The last thing we did was the tiger temple. It was kind of annoying because we got there at about 3:00 and it closes as 4:00. While I was waiting in line to have my picture taken with the tigers, a worker asked me if I wanted to watch the tigers' evening exercises because someone had canceled. It was so awesome. It was an additional 500 baht ($15) but it was so worth it. They construct this fence cage and let about 20 people in. Then they release the tigers into the water to play. They are literally RIGHT there. The workers were in there playing with them, making them jump and climb trees and stuff. Definitely the coolest thing I did that day. I didn't get to see anything else because it closed, but I'm so glad I did it. Tragically, my tour bus left me stranded there because we got done a bit late. I was pretty distraught, but I managed to pantomime my need for a ride to one of the other bus drivers for another tour company. He told me he'd give me a lift back to Bangkok and he called my tour company. About a half hour into our journey home, we stopped at a light about 7 cars behind my original tour bus and I had to run out and switch cars. It was insane. I was pretty calm about the whole thing, but now I'm so glad it worked out. I don't know what I would have done if I has been stranded 2 hours outside of Bangkok with only about $15 and no idea how to get home. I guess that's one of the adventures of traveling alone :)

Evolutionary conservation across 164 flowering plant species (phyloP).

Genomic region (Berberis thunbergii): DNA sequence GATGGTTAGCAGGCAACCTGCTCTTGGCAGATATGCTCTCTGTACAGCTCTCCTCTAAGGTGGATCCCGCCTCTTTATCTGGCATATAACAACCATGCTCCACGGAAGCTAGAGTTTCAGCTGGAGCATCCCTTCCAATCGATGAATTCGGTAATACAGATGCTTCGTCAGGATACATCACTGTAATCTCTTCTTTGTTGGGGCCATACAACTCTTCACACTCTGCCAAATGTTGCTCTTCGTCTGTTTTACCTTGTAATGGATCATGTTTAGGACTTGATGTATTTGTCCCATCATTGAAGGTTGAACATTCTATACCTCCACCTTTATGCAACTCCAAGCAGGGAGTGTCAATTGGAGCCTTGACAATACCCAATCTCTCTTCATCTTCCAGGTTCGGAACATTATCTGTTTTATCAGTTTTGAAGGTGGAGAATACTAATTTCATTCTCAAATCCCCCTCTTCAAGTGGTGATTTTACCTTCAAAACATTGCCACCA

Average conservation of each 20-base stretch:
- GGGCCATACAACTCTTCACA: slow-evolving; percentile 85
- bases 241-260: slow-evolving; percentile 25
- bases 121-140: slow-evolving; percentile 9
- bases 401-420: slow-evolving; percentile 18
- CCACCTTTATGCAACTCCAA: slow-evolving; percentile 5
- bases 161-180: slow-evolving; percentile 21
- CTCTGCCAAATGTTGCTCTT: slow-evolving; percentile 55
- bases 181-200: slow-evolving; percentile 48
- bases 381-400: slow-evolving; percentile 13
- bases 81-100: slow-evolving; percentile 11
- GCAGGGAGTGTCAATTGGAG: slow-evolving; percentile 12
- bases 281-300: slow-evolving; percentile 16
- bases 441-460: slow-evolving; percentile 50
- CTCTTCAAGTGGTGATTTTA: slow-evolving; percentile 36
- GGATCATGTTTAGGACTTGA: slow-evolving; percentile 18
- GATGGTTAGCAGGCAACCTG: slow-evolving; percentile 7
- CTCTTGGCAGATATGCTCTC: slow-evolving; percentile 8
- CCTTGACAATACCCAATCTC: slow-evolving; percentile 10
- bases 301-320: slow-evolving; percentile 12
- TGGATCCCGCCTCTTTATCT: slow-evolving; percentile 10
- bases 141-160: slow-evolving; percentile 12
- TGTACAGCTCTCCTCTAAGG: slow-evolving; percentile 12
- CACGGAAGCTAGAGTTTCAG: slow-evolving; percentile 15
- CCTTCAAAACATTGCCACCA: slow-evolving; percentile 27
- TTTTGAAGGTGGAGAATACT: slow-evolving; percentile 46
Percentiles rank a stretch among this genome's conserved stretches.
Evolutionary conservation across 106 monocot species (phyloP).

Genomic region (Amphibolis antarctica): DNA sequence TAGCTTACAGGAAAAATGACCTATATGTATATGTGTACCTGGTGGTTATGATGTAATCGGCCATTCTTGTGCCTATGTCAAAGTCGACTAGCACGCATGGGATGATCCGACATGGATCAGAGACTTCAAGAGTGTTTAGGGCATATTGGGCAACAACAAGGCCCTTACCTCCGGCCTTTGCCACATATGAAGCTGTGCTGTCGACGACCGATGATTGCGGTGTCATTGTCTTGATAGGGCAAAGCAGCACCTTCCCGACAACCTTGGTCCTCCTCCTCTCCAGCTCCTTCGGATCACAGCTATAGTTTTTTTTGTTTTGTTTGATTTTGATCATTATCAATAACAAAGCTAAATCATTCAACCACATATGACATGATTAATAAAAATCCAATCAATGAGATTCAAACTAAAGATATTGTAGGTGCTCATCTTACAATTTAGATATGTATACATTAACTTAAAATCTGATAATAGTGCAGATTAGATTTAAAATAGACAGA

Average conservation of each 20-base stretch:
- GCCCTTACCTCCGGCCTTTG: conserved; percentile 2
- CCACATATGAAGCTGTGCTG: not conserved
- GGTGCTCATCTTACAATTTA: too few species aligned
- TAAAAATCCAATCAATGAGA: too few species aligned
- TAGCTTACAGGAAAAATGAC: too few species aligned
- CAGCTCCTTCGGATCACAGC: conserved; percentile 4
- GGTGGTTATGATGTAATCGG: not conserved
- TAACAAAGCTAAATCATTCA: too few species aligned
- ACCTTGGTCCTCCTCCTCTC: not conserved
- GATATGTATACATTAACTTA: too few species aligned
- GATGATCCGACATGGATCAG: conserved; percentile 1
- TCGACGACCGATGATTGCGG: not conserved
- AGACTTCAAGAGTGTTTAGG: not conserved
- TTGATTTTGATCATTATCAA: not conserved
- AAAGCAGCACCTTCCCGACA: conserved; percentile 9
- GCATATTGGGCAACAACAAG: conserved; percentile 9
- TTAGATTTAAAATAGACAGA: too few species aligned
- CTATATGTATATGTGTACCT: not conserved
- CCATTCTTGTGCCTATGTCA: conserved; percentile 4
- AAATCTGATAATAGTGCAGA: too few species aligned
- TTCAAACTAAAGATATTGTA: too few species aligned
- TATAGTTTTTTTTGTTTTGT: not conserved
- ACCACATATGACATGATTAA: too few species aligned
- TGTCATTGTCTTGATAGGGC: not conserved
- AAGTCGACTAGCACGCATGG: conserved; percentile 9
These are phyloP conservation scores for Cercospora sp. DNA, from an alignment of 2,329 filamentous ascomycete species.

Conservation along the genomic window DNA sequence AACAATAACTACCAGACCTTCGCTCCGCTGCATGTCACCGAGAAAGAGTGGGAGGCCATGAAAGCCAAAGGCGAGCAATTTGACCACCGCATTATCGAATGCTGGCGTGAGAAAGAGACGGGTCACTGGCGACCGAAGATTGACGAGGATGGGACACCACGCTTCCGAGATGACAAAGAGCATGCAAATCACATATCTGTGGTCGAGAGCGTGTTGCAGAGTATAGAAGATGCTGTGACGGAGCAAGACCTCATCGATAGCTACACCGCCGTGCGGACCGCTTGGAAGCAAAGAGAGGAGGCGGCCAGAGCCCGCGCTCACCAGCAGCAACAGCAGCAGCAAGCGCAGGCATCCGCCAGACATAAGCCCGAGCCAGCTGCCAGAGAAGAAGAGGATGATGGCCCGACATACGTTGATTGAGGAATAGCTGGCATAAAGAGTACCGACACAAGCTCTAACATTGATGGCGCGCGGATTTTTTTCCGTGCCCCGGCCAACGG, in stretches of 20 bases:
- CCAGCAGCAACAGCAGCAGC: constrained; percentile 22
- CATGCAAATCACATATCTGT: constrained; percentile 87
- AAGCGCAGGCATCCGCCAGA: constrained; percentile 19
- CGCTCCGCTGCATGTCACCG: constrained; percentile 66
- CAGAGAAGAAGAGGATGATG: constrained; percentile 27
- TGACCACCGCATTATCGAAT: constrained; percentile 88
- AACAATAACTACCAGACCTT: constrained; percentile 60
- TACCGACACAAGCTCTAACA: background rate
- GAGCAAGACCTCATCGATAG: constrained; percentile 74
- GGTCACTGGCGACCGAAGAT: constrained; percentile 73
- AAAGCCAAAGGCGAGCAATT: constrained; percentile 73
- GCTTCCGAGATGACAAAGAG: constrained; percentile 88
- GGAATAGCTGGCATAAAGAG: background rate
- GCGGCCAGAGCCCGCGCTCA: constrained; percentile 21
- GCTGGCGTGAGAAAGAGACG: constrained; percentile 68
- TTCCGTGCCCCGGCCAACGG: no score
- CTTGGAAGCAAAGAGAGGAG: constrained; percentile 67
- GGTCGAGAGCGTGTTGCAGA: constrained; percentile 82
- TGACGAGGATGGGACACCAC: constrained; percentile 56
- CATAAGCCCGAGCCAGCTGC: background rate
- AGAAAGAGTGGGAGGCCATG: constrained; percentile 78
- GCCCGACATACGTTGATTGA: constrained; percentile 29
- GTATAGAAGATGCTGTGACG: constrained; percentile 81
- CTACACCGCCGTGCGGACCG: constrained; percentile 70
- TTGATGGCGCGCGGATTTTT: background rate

That night I went out to the Sukhumvit area with some other people at the hostel. It's a big area where there are a lot of clubs and bars and stuff. Usually it's packed, but the night was pretty quiet (for Bangkok anyway). We had a good time though, except that the ATM took my debit card. Again stranded with no money. I was nervous because I had to have cash for the taxi to the airport in the morning. I paid for everyone's drinks with my credit card and they gave me some cash, so all was well. We ended up going to bed around 3:00 am and I had to get up at 7:00 for the airport, so that sucked. I arrived in Chiang Rai yesterday and was picked up by the director and some of the volunteers. Immediately after I stepped off the plane, it was better than Bangkok. I don't know if it's just because I got used to the humidity or what, but the weather here is so much better. I think it's partly because I'm out of the pollution of Bangkok too.